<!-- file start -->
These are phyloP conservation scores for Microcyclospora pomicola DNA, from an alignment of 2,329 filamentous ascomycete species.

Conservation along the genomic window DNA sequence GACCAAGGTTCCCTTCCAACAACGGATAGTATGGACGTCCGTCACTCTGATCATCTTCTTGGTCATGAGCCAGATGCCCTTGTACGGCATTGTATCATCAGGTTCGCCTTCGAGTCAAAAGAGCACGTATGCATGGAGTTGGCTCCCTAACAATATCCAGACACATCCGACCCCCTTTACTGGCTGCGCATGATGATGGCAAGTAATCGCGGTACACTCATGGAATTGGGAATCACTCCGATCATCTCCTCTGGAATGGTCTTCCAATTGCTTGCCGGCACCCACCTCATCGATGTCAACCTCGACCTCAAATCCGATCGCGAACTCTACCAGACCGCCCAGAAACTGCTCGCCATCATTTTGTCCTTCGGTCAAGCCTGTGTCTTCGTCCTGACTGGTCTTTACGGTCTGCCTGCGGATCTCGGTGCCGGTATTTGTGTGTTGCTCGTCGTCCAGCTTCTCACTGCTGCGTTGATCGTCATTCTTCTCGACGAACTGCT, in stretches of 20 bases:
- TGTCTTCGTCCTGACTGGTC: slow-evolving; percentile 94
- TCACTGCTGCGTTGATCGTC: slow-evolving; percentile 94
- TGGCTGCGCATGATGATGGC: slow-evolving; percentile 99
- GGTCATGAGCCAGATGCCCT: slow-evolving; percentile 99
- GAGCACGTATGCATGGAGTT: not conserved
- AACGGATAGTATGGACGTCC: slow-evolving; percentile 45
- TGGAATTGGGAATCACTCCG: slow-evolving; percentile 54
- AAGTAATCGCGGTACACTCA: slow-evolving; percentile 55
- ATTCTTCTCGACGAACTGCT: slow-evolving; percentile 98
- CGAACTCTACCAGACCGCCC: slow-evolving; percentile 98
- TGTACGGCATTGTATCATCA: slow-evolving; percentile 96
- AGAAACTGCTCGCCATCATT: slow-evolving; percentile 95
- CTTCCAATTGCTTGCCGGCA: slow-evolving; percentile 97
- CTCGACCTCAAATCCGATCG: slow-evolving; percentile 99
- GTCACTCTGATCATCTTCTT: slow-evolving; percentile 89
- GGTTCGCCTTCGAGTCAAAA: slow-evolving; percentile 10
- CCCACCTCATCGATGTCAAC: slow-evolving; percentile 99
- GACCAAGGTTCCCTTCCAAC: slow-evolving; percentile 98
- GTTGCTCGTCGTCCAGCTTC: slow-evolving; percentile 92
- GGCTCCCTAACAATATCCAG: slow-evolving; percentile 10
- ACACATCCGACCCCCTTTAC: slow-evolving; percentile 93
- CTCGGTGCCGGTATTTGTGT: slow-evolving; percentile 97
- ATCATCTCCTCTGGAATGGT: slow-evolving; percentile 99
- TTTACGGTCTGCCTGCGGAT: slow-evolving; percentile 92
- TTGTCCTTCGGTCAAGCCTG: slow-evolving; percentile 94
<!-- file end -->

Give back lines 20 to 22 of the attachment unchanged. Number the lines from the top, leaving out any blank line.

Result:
- GACCAAGGTTCCCTTCCAAC: slow-evolving; percentile 98
- GTTGCTCGTCGTCCAGCTTC: slow-evolving; percentile 92
- GGCTCCCTAACAATATCCAG: slow-evolving; percentile 10